(Reuters Health) - One year after a nationwide ban on smoking in public took effect in Spain, women had significantly fewer premature or underweight infants, a recent study suggests.
Researchers examined data on more than 5 million babies born in Spain from 2000 to 2013. The study included infants born before any restrictions on public tobacco use, after a 2006 ban covering many workplaces with exceptions in the hospitality industry, and after a 2011 law curbing tobacco in nearly all public places.
The rate of babies born small for their gestational age declined after the partial smoking ban took effect in 2006, researchers report in Pediatrics. With the comprehensive ban in 2011, rates of preterm and low-birthweight babies also dropped.
“Second hand smoke exposure during pregnancy is associated with health complications affecting perinatal and neonatal health,” said senior study author Dr. Inaki Galan of the Autonomous University of Madrid.
“The implementation of two Spanish smoking bans (partial and comprehensive) was associated with a risk reduction regarding preterm births and low birth weight infants,” Galan said by email.
Pregnancy normally lasts about 40 weeks, and babies born after 37 weeks are considered full term. Babies who arrive earlier often have difficulty breathing and digesting food in the weeks immediately after birth. Preemies can also encounter longer-term challenges such as impaired vision, hearing and cognitive skills as well as social and behavioral problems.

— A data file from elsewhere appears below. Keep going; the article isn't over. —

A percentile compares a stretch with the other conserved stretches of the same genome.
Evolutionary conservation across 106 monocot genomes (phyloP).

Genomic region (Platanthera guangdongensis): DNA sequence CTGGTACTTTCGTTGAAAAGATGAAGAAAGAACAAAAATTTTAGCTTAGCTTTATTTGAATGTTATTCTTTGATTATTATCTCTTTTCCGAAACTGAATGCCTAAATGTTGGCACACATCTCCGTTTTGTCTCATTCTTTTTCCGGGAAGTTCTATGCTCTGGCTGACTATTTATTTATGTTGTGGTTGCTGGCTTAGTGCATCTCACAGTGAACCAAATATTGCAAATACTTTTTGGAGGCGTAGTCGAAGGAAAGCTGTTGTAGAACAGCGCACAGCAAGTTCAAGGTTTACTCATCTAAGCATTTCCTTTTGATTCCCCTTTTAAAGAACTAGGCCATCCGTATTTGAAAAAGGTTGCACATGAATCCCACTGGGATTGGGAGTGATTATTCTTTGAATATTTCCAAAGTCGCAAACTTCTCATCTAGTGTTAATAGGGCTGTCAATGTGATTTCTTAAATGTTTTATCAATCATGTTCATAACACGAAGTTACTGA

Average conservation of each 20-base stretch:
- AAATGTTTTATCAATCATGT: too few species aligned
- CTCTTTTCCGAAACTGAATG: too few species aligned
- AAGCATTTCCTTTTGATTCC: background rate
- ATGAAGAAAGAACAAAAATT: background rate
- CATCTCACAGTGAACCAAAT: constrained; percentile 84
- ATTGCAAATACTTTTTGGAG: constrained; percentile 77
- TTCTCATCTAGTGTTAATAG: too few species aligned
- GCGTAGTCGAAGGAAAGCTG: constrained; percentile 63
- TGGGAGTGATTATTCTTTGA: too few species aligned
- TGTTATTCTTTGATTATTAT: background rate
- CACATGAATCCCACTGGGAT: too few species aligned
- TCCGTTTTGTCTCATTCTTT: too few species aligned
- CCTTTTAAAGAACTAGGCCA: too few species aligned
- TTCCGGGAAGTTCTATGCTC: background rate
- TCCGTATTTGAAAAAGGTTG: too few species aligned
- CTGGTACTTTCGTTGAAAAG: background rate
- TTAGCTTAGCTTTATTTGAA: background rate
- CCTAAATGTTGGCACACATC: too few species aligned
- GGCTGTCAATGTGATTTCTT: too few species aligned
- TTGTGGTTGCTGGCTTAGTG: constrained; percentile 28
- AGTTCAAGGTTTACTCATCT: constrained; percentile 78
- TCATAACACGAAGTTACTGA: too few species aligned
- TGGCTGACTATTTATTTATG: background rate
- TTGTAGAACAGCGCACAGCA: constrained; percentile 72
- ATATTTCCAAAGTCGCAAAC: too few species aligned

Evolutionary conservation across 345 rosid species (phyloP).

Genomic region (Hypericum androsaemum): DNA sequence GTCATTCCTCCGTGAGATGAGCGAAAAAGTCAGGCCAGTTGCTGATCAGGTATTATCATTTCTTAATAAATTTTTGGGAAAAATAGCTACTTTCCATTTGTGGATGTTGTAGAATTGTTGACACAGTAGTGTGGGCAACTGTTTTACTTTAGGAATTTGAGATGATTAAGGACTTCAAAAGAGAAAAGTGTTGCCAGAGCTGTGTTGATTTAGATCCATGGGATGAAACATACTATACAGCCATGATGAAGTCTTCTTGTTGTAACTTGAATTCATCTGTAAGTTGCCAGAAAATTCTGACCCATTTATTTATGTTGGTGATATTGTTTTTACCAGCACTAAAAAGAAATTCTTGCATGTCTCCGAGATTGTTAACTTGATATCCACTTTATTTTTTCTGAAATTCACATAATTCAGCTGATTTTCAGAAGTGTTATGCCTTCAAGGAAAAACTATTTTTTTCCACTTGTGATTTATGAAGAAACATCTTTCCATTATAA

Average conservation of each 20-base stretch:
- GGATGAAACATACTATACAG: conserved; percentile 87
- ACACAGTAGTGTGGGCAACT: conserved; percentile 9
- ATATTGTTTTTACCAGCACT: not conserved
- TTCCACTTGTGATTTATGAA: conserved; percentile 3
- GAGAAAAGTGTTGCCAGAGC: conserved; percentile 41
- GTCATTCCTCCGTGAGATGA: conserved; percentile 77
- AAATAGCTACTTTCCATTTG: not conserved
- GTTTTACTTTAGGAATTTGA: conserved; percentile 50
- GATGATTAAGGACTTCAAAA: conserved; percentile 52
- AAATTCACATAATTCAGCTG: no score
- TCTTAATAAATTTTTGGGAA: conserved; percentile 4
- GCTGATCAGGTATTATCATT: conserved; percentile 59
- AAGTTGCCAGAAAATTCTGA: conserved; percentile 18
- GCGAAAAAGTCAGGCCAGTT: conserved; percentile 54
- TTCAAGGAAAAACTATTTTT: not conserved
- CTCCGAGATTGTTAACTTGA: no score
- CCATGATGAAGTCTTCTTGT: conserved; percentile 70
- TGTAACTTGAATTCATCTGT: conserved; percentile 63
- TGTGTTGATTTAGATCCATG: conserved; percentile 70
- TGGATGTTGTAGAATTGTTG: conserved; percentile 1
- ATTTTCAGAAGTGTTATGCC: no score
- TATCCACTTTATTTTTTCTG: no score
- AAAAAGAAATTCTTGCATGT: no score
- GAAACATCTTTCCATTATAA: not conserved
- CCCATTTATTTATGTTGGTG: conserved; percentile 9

Overall, the researchers found that during the study period 7.9 percent of infants were premature, 9.2 percent were small for their gestational age and 7.8 percent had low birth weight.
The comprehensive smoking ban was associated with an immediate 4.5 percent reduction in the preterm birth rate that was sustained a year after the law took effect. The birth rate of underweight babies fell 2.3 percent immediately and fell a bit more one year after implementation.
With the partial ban, the study found an immediate 4.9 percent reduction in the birth rate of babies that were small for their gestational age.
The study wasn’t a controlled experiment designed to prove how full or partial smoking bans might directly influence how soon babies arrive or how big they are when they’re born.
Other limitations of the study include the lack of data on the mothers’ smoking habits or whether they worked outside the home, both of which could influence how much the bans contributed to changes in tobacco exposure for babies during pregnancy.
Still it’s possible that the bans work two ways to help limit developing babies’ exposure to tobacco, said Dr. Karen Wilson of the Icahn School of Medicine at Mount Sinai and Kravis Children’s Hospital in New York.
“Not only do smoking bans reduce the number of places where a mother might be exposed, it creates an incentive for people to quit, so it’s more likely that a mom or her partner will quit entirely,” Wilson, who co-wrote an accompanying editorial, said by email.
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